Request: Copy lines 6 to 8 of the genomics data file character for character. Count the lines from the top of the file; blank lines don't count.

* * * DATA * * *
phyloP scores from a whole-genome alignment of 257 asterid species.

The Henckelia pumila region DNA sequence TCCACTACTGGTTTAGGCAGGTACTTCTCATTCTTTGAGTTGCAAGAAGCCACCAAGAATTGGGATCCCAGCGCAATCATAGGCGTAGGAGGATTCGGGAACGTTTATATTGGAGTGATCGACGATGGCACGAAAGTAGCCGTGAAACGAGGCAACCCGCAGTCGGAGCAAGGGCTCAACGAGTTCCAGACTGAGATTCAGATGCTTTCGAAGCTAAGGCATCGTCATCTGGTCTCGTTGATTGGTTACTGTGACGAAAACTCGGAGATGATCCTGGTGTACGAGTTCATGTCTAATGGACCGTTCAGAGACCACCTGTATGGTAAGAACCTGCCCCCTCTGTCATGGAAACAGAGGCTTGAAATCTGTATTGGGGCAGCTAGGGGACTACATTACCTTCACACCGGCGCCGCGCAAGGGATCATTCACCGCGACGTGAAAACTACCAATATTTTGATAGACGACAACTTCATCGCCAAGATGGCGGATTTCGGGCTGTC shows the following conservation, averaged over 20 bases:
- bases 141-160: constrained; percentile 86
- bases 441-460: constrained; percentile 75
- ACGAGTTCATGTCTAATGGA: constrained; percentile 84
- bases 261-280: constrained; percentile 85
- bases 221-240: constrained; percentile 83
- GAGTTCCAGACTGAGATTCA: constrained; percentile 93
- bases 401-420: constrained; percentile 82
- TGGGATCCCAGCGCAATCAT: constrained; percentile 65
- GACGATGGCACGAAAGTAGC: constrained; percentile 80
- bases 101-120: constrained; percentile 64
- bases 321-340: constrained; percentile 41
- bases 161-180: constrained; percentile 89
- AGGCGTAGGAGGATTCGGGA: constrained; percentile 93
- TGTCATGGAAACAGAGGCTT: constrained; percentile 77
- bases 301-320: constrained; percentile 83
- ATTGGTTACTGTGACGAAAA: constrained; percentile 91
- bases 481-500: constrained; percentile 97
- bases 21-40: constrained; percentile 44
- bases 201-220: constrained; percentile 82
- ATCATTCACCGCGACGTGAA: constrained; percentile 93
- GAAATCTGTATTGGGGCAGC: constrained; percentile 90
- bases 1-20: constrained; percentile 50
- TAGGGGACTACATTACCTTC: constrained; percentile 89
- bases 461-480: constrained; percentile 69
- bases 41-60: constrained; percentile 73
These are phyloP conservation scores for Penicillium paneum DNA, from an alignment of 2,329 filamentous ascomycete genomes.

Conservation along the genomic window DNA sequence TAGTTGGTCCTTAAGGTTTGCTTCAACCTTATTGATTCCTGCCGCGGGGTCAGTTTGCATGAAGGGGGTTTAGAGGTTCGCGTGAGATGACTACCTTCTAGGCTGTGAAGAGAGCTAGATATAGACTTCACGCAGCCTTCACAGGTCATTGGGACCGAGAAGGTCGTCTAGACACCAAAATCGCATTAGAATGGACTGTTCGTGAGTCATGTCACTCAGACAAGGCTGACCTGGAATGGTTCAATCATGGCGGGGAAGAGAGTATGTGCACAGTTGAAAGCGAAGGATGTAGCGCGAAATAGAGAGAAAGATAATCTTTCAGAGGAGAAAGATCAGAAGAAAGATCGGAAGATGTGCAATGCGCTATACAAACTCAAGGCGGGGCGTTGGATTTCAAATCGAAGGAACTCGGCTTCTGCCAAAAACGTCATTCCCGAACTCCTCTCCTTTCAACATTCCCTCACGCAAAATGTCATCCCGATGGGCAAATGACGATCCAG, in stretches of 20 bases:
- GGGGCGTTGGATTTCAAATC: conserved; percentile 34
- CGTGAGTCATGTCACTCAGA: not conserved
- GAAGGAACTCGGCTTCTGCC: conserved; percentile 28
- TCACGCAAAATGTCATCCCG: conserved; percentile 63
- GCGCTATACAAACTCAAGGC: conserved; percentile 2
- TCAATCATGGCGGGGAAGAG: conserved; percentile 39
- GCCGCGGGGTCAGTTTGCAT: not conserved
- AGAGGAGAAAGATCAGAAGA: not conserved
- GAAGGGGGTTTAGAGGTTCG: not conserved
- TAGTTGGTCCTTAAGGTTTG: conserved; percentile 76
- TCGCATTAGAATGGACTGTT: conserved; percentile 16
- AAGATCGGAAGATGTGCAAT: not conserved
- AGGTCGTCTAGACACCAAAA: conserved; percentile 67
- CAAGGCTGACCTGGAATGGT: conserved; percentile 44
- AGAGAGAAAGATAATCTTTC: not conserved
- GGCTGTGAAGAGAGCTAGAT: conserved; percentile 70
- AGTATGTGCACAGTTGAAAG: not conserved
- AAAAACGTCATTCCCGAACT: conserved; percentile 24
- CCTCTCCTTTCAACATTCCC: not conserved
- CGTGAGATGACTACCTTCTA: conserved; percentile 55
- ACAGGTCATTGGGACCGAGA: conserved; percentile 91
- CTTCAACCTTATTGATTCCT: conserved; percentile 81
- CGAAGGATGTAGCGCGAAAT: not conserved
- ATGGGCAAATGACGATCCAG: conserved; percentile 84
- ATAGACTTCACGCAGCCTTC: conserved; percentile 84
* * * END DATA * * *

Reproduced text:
- bases 261-280: constrained; percentile 85
- bases 221-240: constrained; percentile 83
- GAGTTCCAGACTGAGATTCA: constrained; percentile 93